"Reasonable and probable cause" is the lowest standard of proof under common law. Although this standard is used for many purposes, it's primary uses are:

  • To determine if there is sufficient evidence to issue a search warrant; and
  • To determine if there is sufficient evidence to issue an indictment for a serious crime.

Although this standard is important in criminal law, it also has many applications in civil law and administrative law as well.

The standard can be most easily explained by examining its two parts:

Reasonable Edit

In order to meet this part of the standard, there must be some evidence that would normally be acceptable in a court of law that supports the outcome to be reached. Mere suspicion, supposition or conjecture is insufficient to meet the standard. Moreover, particularly in ex parte applications, the party seeking relief is expected to disclose any evidence that may not support the conclusion. In the end, the court official must be able to accept that on the balance of the evidence presented that there is at least a hope that the order granted will result in a successful conclusion.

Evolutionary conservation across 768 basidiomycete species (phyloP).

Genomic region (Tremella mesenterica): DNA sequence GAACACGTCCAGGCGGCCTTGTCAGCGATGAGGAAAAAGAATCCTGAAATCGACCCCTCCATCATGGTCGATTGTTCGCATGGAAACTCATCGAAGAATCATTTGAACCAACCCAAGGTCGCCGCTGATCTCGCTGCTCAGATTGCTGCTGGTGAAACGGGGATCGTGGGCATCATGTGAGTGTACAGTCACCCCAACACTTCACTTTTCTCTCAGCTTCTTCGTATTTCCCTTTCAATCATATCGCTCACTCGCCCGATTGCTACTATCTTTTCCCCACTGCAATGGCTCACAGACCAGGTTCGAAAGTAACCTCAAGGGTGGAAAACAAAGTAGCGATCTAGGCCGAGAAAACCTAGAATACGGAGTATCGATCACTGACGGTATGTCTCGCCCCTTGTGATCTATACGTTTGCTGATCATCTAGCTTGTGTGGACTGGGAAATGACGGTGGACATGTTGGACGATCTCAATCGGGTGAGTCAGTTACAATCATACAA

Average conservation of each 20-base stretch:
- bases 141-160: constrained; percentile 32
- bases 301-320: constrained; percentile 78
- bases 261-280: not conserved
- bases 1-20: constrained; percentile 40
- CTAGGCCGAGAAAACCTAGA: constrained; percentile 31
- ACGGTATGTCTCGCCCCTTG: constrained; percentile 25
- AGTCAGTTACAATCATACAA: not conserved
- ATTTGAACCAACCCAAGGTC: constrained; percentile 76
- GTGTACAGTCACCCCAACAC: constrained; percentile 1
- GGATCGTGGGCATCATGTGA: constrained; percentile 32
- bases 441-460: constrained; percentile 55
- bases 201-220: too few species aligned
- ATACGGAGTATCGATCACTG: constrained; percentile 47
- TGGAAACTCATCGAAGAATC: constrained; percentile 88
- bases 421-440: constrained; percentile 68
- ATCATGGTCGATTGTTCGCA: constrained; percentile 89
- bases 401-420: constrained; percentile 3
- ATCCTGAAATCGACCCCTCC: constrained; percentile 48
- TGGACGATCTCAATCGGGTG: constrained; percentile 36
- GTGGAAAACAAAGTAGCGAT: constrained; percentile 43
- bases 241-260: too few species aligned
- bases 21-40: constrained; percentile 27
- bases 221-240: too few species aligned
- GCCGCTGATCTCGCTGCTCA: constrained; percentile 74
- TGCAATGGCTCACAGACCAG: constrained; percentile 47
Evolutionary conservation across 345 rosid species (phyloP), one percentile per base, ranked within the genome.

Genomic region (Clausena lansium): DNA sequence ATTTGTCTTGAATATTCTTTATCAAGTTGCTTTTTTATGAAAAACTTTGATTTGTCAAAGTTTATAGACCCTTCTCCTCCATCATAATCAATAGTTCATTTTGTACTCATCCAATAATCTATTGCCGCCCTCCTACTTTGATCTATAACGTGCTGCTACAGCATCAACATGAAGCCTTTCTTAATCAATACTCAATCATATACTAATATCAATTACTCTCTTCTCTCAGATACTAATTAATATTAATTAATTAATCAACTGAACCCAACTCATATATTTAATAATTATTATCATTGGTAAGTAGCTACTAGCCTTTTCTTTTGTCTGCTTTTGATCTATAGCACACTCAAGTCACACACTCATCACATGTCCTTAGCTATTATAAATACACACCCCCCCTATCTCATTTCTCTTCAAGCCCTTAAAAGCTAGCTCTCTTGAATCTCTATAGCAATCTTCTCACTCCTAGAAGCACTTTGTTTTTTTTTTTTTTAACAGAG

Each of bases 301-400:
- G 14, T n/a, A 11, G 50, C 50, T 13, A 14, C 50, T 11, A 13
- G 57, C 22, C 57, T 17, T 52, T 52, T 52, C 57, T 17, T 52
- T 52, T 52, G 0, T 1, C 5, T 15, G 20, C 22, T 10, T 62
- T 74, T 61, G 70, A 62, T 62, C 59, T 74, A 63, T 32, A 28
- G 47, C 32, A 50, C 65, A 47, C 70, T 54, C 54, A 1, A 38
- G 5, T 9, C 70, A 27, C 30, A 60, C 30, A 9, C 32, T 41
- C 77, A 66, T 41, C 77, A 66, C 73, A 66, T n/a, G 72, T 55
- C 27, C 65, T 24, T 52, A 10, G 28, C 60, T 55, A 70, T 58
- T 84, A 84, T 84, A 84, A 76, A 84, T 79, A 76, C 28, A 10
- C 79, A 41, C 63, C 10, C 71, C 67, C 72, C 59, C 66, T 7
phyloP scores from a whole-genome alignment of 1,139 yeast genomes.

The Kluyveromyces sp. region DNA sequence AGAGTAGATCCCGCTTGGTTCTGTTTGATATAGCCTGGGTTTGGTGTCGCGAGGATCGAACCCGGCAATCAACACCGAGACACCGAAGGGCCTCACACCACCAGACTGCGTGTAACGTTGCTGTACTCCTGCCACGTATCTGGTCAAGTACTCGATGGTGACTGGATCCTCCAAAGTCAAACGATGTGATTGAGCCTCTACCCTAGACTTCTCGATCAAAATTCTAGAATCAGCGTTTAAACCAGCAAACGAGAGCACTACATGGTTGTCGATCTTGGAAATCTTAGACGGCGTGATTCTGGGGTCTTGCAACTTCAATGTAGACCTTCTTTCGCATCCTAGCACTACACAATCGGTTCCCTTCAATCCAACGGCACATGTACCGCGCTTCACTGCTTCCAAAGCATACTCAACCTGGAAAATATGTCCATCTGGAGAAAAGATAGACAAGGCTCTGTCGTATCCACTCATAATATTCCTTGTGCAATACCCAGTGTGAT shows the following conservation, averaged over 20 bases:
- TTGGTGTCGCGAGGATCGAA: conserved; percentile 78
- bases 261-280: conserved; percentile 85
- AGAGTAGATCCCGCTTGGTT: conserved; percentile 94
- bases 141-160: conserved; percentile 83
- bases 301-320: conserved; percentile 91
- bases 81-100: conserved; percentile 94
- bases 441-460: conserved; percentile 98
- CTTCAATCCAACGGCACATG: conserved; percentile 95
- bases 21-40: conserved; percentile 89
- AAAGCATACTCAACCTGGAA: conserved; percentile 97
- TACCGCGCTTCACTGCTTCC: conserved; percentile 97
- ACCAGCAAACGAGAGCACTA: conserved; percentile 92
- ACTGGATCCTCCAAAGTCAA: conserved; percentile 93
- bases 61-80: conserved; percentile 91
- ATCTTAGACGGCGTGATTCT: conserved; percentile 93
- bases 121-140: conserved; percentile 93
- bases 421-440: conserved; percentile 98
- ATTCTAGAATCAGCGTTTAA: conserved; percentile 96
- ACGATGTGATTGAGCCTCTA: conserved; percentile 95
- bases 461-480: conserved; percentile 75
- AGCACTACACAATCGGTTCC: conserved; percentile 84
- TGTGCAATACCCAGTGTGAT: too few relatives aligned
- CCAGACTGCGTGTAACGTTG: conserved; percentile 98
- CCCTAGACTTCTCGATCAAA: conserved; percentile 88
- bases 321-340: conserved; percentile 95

Probable Edit

It is not necessary to prove it is more likely than not that the evidence leads to the conclusion sought. However, it is required to show that, based on the evidence presented, there is at least a very good chance that the search or prosecution will be successful. It is not enough that success is merely "possible", it must be "likely".

See also prima facie evidence - evidence that often leads to reasonable and probable cause.